The surprise announcement on the expected release of Jonathan Pollard, a former civilian analyst for the US Navy convicted of spying for Israel, from a US jail on November 20 after serving 30 years of a life sentence, truly excites the Hebrew media on Wednesday, with all three major print news outlets dedicating their front pages to the story.
Numerous writers engage in a series of analyses aimed at finally clarifying the true reasons behind Pollard’s lengthy imprisonment, as well as the vehement insistence by all US administrations up to this point, be they friendly or hostile to the Israeli government, not to grant the spy an early parole under any circumstances.
Israel Hayom contributor Haim Shain, typically critical of the US and its policy toward the Jewish state, accuses American authorities of scapegoating Pollard in an attempt to cover up a major breach within the FBI and the CIA during the final years of the cold war.
“It was very convenient for [the US] to blame the collapse of an American spy network in the USSR on Pollard,” Shain writes, in an apparent reference to claims by anonymous US officials quoted in a 1999 New Yorker article, according to which the agent had provided Israel with top secret information on US operations in the Soviet Union. The information offered by Pollard, the US officials maintained, was later transferred by Jerusalem to Moscow in exchange for the approval of Jewish immigration to Israel, leading to the exposure of several American spys.
The claims as stated by the unnamed officials were never brought up during Pollard’s trial and, like many other details surrounding one of the heaviest instances of US-Israeli mistrust, were never authenticated. On the other hand, however, Shain’s adamant charges brought forth later in his column, namely, that Pollard had taken the fall for a screw-up by treacherous FBI agents, has not been verified either.
In Yedioth Aharonoth, analyst Eitan Haber insists that the US never had any intention of releasing Pollard before his 30th year of imprisonment, and that all attempts by Israeli government officials and Jewish lobbying groups to pressure the American government on the issue had simply been for show.
“Anyone who needed to know knew he was not going to be freed,” Haber writes. “A state tends always to take revenge on its traitors: That is what we had done, and still do, with [nuclear leaker Mordechai] Vanunu, for example,” he adds. “The Americans did so to Pollard.”
Echoing Haber’s assessments, Haaretz writer Amir Oren explains that Pollard had been kept in jail for so long in order to send a message to potential spies in the future that one cannot truly hold loyalties to two different countries and expect a light sentence when betraying one of them. “[In this sense], it is not anti-Israeli, it’s pro-American,” Oren says. “Respect, yet be wary, so that [spies] avoid similar pitfalls in the future.”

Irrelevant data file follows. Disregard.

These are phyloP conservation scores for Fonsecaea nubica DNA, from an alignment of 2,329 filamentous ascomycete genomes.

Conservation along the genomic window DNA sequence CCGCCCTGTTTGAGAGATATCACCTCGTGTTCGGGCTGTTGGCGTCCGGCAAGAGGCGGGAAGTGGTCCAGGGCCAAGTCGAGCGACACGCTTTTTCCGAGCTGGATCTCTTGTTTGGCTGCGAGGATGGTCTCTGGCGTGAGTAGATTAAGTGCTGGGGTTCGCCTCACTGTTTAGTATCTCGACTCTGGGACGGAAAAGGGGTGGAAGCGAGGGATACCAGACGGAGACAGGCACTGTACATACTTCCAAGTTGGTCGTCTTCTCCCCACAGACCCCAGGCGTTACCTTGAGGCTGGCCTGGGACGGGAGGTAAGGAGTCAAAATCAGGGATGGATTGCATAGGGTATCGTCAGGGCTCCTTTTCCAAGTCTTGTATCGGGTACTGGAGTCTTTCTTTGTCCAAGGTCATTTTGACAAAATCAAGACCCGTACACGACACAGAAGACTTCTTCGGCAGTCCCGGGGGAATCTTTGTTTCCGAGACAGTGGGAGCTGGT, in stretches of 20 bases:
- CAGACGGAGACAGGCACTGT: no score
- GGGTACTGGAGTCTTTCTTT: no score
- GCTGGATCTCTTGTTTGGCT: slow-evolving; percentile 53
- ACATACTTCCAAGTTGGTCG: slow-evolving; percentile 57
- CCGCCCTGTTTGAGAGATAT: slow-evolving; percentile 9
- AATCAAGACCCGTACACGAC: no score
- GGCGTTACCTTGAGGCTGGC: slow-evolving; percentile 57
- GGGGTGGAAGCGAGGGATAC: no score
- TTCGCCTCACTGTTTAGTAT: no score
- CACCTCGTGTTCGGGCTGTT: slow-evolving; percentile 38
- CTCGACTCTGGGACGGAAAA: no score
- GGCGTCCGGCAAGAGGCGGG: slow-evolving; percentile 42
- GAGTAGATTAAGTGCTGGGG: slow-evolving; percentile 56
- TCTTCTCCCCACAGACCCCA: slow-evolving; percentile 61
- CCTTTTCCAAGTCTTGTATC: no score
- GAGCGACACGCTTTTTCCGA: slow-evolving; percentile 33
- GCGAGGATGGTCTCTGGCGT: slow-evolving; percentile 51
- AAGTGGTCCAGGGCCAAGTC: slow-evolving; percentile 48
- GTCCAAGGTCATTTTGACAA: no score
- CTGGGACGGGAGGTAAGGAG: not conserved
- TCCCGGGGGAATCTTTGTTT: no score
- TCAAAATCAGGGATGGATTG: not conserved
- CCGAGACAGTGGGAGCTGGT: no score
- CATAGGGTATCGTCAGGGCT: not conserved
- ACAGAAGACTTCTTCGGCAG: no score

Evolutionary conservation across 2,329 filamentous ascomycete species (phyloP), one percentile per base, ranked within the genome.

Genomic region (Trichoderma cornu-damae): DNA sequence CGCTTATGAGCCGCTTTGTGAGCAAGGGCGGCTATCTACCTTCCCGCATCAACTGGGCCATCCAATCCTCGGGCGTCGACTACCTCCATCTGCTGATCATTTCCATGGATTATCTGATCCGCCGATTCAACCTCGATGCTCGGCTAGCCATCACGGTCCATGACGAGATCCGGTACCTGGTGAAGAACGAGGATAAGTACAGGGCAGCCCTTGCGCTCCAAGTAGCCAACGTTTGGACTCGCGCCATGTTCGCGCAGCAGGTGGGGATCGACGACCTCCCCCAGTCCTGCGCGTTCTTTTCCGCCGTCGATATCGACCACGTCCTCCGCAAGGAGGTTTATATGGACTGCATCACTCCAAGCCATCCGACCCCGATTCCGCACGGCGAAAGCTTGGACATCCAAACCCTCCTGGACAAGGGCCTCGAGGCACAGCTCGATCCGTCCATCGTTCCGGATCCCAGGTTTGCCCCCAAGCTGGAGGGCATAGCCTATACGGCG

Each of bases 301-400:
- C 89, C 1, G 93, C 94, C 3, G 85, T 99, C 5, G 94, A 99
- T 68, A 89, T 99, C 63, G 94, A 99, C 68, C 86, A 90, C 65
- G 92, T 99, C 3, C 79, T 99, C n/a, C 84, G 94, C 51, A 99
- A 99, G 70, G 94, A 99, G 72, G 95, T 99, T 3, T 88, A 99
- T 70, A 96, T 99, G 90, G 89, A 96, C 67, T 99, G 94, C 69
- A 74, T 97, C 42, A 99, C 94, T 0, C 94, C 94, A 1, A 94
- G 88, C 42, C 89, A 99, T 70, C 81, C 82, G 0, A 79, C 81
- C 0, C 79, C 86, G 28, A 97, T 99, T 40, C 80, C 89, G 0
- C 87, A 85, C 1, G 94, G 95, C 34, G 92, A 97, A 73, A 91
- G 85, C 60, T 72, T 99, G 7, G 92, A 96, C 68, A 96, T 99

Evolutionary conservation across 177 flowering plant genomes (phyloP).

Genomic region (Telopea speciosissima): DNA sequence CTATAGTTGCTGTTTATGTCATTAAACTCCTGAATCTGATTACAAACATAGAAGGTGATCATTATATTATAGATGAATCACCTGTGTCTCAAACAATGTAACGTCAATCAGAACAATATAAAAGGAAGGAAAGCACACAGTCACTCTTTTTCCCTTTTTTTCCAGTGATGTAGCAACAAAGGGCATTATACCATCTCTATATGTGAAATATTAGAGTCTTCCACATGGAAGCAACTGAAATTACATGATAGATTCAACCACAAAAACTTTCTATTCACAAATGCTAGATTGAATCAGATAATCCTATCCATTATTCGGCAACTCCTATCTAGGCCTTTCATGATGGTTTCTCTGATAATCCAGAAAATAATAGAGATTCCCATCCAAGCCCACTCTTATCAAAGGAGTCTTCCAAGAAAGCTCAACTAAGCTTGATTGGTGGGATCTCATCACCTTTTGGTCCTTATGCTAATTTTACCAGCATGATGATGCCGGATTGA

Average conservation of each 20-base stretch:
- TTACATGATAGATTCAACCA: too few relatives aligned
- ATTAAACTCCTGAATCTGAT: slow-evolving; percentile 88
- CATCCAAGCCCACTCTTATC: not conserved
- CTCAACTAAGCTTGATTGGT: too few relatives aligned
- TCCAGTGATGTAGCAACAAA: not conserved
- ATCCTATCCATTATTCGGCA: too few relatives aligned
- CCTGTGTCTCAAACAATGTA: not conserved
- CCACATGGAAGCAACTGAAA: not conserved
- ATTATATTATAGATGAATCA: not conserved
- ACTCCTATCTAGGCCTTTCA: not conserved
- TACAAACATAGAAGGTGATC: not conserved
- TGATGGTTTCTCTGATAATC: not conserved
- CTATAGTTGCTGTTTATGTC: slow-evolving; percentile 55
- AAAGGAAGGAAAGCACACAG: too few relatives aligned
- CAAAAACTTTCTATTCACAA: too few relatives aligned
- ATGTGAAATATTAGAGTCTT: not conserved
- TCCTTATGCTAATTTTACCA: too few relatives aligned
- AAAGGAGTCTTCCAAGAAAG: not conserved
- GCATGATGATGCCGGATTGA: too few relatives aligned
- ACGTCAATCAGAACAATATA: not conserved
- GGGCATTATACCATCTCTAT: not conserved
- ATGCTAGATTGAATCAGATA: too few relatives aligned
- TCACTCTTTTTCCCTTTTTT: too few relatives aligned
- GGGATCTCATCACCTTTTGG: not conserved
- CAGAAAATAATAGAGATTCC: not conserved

The second top story in the Hebrew papers’ minds is the ongoing battle over the demolition of two structures in the West Bank settlement of Beit El. Yedioth analyst Nahum Barnea notes that despite a definitive ruling to go through with the demolitions, the High Court of Justice is still a major ally of West Bank Jewish settlers, as the decision on the illegality of two structures is in essence also a statement on the legality of all others.
“If two skeletons of a building on the outskirts of the settlement are deemed unlawful, that is a sign that [in the eyes of the court] the rest of the settlement is as bright as snow,” Barnea writes in a critical tone which shines almost as bright.
In Israel Hayom, veteran Israeli journalist Dan Margalit criticizes members of the government, specifically singling out Jewish Home leader and Education Minister Naftali Bennett, for rallying West Bank Jewish youth against the demolition, in spite of the court’s ruling.
“Bennett, Uri Ariel, not to mention Bezalel Smotrich and Oren Hazan, are treading in their path just like an elephant in a china store,” Margalit charges. “They have stirred and riled up the spirits both near and far, and sent the youngsters to draw a series of accusations against [Prime Minister Benjamin] Netanyahu… and against the court.”
Yedioth’s backpage offers a bittersweet story on a woman injured in a 2001 terrorist attack in Jerusalem, who found consolation while building friendship with a horse named Haner. Fifty-eight percent of Leah Saban’s body had been covered in burns following the attack, and as a result she underwent a series of medical procedures, which included riding therapy with Haner.
After awaking from a nightmare in which she envisioned the horse in danger, she immediately rushed to Haner’s side, only to discover that he was in fact in critical condition. Saban vowed not to leave Haner from that moment on, and after the horse’s recovery, established a therapeutic riding ranch, bringing the steed with her. “Just for him it was worth suffering burns on all my body,” Saban says. “We are one soul.”